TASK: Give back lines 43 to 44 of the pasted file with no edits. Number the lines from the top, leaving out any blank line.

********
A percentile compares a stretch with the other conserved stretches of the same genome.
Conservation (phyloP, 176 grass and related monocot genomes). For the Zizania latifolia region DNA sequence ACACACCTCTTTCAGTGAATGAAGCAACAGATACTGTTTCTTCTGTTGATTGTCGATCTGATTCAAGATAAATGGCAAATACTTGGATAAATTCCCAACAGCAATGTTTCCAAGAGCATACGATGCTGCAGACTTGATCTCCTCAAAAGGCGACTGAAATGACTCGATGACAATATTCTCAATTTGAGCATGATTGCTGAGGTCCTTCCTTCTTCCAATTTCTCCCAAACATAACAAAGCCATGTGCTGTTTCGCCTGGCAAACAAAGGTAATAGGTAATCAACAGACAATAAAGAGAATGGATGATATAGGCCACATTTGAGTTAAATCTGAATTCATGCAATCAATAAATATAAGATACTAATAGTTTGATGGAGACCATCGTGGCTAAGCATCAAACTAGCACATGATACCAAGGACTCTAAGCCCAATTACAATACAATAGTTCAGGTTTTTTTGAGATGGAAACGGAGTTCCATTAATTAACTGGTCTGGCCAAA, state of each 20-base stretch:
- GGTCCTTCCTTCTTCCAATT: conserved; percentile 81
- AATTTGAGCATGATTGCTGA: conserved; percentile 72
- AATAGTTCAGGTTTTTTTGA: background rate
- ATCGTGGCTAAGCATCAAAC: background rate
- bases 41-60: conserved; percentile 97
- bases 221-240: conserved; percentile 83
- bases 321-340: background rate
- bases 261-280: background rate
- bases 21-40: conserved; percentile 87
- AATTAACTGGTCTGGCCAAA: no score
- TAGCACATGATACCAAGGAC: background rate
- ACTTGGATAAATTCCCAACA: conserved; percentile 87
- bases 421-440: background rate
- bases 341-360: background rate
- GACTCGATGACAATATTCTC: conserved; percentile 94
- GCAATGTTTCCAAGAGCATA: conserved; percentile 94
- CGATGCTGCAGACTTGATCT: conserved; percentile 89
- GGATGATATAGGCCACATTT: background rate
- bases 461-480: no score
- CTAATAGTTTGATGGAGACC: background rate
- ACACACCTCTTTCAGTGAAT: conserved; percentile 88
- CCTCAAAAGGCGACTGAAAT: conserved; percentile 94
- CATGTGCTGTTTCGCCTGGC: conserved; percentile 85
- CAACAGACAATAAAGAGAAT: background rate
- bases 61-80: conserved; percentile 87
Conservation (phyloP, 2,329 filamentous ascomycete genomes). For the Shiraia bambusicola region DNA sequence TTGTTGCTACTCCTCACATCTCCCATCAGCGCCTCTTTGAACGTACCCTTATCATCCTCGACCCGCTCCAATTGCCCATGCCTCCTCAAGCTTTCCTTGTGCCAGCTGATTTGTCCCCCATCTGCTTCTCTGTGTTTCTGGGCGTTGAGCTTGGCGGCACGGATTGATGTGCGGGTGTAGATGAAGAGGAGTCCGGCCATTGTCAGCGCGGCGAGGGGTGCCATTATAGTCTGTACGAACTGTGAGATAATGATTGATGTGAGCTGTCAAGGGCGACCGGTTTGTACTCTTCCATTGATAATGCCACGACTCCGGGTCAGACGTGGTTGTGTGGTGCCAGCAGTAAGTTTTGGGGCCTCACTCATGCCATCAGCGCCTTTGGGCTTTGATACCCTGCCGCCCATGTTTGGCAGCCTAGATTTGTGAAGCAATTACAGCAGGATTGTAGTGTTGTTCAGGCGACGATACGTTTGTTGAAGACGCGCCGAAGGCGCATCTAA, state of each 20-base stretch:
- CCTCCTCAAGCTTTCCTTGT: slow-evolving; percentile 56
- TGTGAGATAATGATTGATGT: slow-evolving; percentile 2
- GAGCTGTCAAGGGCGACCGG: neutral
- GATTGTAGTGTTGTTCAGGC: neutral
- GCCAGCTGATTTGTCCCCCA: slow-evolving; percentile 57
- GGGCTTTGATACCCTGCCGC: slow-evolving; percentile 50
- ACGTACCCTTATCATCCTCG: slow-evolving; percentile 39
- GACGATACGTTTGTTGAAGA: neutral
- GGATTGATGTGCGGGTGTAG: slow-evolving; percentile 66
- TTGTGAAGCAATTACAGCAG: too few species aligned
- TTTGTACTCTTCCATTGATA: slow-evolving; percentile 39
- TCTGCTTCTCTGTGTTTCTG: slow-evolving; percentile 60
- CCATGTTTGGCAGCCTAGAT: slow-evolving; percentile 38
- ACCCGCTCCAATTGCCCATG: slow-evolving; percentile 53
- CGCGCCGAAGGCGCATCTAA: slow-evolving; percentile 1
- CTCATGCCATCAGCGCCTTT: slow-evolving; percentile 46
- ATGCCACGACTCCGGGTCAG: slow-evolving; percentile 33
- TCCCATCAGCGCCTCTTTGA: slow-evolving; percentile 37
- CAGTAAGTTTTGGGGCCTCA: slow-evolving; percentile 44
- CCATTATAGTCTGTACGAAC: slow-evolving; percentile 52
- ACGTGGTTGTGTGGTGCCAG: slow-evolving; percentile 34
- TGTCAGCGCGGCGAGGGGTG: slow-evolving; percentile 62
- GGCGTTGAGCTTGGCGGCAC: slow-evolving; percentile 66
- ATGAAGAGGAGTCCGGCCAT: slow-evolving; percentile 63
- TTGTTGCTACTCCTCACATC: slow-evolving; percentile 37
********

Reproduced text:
- CGCGCCGAAGGCGCATCTAA: slow-evolving; percentile 1
- CTCATGCCATCAGCGCCTTT: slow-evolving; percentile 46